Matsuyama’s historic win at the 2021 Masters

2021 Masters Golf Tournament


Photo by: GolfDigest

Hideki Matsuyama finished with a 10-under par stroke, becoming the first Japanese golfer to win the Masters.

As one of the four major championships to take place in the world of professional golf annually, the Master’s Tournament represents sacred ground. The contest embodies an arena where players from across the globe have the opportunity to potentially carve their place in history. This year, the name that will undoubtedly go unnoticed worldwide is that of Hideki Matsuyama, the first-ever Japanese golfer to earn the coveted green jacket. Though a player of few words, spectators witnessed Matsuyama’s actions wield a great deal of power.

Unfolding in Augusta, Georgia, the four-day-long event welcomed a combination of both rookies and veterans of the sport. Although having made his Masters’s debut exactly ten years prior, at the age of only 19, Matsuyama managed to slip in under the radar. Those projected to come out on top included defending champions Dustin Johnson, Jordan Spieth and Justin Thomas according to ESPN. Unfortunately, well-known golf legend Tiger Woods was unable to return to the course in hopes of securing his sixth win as the accomplished golfer was involved in a car accident in early February, leaving him home-bound.

Kicking off on Thursday, April 8, Justin Rose moved to the head of the pack when he took a staggering 4-shot lead that placed him in a prime position heading into day two. Friday’s match foreshadowed the remainder of the weekend, however, as unpredictably set in with Will Zalatoris, a Master’s first-timer, moving into the second-place slot. Shifts in the leader board continued as experienced players began to come up short, giving way for silent talents, such as Matsuyama, to make their presence known. Following the 36-hole cut, an astonishing 50 players remained out of 92. By the final day, Sunday, April 11, Matsuyama underwent a gripping journey to the top. Carrying a four-stroke lead into the final round, the cushion between players continued to evolve. By the 72nd hole, the Japanese native lay ahead of Zalatoris, with Spieth and Xander Schauffele not far behind. As the stakes heightened, Matsuyama attempted to ease his nerves by reminding himself that “the plan today was to just go out and do my best for 18 holes,” he later shared with reporters.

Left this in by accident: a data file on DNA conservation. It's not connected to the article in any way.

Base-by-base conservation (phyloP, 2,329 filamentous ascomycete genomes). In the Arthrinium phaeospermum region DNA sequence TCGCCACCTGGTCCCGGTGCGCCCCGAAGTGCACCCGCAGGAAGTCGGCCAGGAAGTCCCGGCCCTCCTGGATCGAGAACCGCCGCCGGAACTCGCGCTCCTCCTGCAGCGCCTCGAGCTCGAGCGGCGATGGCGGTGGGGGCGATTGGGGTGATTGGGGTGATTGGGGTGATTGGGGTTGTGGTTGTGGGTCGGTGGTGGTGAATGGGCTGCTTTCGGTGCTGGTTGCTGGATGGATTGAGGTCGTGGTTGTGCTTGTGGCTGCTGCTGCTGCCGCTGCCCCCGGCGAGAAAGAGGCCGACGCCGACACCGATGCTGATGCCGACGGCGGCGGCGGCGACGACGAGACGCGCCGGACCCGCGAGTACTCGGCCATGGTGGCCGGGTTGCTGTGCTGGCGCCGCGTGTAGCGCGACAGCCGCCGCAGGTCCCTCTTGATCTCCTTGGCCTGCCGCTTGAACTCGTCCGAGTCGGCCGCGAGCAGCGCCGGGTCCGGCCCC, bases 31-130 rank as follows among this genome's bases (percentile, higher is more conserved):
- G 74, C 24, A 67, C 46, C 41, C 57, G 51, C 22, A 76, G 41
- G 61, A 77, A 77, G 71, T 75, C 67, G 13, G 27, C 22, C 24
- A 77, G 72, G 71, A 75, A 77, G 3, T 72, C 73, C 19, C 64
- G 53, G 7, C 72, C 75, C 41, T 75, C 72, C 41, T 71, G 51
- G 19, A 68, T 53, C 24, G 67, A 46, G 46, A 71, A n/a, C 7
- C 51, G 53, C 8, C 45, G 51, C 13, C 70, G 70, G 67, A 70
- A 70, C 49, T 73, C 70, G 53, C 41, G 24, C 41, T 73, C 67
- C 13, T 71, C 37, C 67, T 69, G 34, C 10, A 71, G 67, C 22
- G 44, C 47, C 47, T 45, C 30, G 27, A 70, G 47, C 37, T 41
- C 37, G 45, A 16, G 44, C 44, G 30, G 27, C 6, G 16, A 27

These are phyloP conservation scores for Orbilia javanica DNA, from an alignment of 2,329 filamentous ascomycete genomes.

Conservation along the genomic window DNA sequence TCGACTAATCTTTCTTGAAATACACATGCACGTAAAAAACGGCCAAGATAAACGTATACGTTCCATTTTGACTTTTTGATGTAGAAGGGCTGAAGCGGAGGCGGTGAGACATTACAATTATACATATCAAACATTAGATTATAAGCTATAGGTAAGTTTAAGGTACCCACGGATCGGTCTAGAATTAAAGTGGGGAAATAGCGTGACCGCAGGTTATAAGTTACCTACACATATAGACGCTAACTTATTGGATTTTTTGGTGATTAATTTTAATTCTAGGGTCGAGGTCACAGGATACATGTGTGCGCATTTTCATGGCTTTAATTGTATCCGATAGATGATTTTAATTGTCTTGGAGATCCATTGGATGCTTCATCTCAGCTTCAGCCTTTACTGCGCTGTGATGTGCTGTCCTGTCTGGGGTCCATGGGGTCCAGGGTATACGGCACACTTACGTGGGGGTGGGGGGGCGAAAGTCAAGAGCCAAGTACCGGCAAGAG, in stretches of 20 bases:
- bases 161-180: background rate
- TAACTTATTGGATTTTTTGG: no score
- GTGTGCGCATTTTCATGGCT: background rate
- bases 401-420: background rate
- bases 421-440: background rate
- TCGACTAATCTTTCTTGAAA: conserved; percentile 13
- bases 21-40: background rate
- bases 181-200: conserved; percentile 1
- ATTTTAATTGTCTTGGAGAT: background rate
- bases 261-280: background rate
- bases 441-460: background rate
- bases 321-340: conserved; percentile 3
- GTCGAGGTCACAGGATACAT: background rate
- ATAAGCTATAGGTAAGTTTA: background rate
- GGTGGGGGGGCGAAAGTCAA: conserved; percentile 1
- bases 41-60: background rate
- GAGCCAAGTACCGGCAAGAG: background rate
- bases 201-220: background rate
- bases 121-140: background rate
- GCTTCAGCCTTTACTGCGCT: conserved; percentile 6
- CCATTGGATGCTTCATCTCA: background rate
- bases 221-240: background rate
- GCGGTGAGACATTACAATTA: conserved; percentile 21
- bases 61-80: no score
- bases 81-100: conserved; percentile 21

After Zalatoris’s opening bogey and double birdie start to the day, Matsuyama appeared to remain poised and level-headed as spectators looked on. Following the tournament, Schauffele praised his fellow competitor as being “like a robot” while navigating the high-stress situation at hand. To Matsuyama’s advantage, Schauffele made a crucial mistake on the par-three sixteenth hole, his eight-iron coming up short and rolling into the water. Then, Zalatoris teed off at the final hole, finishing nine-under total and leaving room for Matsuyama to still confidently take to the course for one last shot. As millions watched on, Matsuyama conservatively played the daunting 18th hole with the luxury of having a 2-stroke lead. He then secured the win after putting out for a bogey, signaling the end of the tournament and a moment to remember forever.

Receiving his green jacket at the end of the day, Matsuyama’s achievement presented a tremendous breakthrough in the game of golf for the country of Japan. “It’s thrilling to think there are a lot of youngsters in Japan watching today. Hopefully, in five, ten years, when they get a little older, some of them will be competing on the world stage,” Matsuyama said. Even hours after the ceremony had wrapped up, the newly named champion’s actions prevailed as fans spotted the current Japanese national hero returning home on a commercial flight with only his caddy by his side and the recognizable green jacket draped over his seat. The golfer’s humble manner came as a refreshing surprise as most players of his caliber often celebrate their earnings in the form of private modes of transportation and lavish gatherings. Needless to say, Matsuyama’s casual public appearance was in no need of translation, demonstrating to all his humble attitude despite having just received an esteemed title and an impressive $2,070,000.

Matsuyama’s talent and the actions that followed spoke volumes, surely making his country proud and setting an important example for young players to emulate. “I can’t say I’m the greatest,” he said, “however, I’m the first to win a major, and if that’s the bar, then I’ve set it.”